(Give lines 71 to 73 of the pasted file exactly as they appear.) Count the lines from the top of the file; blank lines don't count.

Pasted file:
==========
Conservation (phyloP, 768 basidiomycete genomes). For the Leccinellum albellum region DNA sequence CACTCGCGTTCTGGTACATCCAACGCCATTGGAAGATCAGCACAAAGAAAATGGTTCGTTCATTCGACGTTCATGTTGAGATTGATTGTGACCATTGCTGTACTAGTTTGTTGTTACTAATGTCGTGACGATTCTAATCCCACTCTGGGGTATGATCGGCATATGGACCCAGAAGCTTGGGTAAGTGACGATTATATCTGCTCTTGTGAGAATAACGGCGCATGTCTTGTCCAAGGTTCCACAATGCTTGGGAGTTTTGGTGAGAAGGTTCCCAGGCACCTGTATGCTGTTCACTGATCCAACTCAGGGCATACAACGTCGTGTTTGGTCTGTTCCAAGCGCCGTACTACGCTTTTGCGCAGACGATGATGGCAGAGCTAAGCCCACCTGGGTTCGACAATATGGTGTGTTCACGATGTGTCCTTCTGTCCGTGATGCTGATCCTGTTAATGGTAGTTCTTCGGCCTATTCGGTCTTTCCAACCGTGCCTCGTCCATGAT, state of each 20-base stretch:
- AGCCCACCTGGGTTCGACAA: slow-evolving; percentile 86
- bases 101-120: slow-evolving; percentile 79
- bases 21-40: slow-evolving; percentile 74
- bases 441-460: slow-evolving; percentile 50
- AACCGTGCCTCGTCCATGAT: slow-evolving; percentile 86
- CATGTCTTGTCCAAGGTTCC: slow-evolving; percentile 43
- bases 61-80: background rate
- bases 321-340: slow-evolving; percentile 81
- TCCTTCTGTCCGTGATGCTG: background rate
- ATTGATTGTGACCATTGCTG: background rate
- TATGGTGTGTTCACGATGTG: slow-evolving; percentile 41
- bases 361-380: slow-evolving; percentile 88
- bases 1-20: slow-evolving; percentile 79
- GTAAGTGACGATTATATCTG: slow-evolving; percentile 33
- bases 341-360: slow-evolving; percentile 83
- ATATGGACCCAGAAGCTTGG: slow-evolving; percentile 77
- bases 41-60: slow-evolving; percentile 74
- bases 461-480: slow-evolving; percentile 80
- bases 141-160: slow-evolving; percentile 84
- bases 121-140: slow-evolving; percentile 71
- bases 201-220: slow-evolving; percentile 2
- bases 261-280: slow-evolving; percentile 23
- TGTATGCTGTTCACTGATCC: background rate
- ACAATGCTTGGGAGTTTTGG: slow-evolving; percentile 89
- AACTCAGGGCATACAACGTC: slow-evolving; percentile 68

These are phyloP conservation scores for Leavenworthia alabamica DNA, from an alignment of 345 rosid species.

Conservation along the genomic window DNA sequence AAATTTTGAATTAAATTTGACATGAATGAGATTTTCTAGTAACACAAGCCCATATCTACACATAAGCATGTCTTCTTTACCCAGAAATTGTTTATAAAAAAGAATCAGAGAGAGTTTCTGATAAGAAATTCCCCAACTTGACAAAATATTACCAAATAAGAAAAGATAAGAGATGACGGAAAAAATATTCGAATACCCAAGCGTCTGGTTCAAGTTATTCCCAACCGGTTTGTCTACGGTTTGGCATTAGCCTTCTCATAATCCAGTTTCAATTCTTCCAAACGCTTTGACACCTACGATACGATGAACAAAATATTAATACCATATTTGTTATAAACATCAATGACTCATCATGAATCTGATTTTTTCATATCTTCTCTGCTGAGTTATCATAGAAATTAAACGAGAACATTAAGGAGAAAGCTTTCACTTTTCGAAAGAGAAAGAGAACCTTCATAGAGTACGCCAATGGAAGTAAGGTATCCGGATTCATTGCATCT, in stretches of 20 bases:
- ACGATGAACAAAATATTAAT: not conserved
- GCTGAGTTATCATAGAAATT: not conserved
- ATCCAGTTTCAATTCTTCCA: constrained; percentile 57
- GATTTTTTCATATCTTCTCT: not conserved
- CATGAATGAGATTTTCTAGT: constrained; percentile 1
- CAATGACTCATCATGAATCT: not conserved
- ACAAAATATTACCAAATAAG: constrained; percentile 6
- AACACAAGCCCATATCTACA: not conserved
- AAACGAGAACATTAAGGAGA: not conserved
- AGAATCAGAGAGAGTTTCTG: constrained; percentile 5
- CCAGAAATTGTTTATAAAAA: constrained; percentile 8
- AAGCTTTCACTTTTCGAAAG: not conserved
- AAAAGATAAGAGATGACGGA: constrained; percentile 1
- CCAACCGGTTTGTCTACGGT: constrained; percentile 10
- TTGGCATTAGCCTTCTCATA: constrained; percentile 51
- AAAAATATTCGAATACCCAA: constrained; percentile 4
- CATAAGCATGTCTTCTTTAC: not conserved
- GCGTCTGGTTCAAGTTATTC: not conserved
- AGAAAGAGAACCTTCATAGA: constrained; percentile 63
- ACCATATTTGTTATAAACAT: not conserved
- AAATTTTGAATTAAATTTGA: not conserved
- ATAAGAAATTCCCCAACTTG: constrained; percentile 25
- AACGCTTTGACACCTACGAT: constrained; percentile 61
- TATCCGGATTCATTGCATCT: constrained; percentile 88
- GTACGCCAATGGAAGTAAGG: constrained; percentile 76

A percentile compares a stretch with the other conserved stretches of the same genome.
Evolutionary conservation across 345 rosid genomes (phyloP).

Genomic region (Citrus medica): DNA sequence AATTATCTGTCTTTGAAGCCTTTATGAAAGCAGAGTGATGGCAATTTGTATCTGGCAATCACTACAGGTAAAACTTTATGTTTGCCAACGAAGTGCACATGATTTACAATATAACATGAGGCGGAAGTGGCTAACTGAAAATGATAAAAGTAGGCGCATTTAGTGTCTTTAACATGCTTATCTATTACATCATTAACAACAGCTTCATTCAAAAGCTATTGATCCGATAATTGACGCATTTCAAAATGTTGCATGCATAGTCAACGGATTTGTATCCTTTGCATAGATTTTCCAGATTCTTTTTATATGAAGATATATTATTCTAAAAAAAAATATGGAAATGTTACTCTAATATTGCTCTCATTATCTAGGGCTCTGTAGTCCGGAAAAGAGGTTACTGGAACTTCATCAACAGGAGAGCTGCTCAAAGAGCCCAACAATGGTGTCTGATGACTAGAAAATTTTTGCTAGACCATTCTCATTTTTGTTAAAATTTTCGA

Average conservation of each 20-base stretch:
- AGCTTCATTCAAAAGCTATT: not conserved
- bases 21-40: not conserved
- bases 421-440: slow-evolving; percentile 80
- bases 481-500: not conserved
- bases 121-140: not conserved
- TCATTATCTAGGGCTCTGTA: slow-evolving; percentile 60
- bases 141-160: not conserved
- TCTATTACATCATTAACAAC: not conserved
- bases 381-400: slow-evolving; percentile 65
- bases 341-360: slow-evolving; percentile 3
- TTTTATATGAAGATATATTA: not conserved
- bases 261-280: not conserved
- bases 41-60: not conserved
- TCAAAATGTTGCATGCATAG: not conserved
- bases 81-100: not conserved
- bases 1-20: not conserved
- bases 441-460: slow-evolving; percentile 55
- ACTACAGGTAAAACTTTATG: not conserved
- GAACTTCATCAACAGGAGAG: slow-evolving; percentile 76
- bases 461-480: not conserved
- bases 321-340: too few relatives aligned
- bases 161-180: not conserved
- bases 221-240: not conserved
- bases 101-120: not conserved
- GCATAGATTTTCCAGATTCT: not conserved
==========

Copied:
- TCAAAATGTTGCATGCATAG: not conserved
- bases 81-100: not conserved
- bases 1-20: not conserved